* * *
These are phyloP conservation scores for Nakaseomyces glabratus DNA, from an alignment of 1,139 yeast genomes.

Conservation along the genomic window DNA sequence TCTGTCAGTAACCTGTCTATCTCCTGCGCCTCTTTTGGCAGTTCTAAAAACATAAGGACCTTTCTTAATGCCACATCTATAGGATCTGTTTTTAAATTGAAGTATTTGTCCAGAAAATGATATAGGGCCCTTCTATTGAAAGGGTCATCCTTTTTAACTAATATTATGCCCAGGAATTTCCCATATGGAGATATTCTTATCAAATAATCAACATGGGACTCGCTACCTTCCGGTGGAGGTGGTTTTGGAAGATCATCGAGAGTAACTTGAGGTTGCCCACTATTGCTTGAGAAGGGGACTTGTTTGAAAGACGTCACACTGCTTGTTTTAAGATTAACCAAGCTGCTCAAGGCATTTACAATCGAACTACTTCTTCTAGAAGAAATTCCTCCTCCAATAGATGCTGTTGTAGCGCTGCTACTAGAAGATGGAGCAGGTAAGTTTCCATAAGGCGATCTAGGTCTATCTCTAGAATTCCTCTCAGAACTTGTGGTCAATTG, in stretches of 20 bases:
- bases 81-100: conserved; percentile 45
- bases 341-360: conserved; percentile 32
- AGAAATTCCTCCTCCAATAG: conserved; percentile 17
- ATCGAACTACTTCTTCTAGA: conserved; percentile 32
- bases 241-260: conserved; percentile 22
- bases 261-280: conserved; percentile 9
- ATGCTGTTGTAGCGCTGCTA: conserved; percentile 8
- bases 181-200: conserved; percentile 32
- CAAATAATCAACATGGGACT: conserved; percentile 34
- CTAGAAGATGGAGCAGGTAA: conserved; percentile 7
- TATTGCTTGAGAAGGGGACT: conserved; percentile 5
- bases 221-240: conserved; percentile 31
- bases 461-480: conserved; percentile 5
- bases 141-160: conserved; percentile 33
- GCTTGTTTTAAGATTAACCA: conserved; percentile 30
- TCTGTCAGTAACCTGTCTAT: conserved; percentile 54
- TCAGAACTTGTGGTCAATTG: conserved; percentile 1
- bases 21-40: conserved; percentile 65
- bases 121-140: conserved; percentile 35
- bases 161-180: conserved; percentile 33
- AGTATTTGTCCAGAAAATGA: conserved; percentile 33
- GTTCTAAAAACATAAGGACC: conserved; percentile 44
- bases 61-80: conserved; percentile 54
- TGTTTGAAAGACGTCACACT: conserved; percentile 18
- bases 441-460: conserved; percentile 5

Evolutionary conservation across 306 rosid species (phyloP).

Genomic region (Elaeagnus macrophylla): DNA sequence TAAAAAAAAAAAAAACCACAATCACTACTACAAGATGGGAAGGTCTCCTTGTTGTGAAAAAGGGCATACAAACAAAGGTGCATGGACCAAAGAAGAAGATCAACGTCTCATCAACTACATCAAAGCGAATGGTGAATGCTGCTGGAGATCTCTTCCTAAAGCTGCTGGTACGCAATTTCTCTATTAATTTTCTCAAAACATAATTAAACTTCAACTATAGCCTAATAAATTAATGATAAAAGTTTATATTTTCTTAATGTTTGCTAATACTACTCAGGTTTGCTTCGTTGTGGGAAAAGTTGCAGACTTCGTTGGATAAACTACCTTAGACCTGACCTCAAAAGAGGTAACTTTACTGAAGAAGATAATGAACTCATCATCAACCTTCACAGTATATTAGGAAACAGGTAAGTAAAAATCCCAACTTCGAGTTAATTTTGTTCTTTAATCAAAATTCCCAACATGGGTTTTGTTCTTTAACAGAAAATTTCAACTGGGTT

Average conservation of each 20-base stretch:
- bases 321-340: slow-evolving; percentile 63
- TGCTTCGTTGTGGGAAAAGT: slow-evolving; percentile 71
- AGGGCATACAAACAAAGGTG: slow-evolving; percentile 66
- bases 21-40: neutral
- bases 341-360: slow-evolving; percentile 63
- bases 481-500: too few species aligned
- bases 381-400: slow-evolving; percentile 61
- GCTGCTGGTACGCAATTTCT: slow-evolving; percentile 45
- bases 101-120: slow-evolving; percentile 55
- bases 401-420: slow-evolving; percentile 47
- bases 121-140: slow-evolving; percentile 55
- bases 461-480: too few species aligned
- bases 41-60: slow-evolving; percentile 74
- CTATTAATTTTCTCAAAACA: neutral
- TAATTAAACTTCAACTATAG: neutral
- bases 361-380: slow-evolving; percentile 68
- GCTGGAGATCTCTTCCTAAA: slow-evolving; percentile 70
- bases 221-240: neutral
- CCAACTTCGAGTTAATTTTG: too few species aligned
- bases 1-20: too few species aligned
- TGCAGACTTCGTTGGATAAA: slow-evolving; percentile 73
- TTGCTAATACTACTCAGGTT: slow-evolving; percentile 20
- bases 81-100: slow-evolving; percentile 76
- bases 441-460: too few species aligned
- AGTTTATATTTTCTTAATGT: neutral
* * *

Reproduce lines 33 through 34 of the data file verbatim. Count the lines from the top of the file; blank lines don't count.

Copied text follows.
- AGGGCATACAAACAAAGGTG: slow-evolving; percentile 66
- bases 21-40: neutral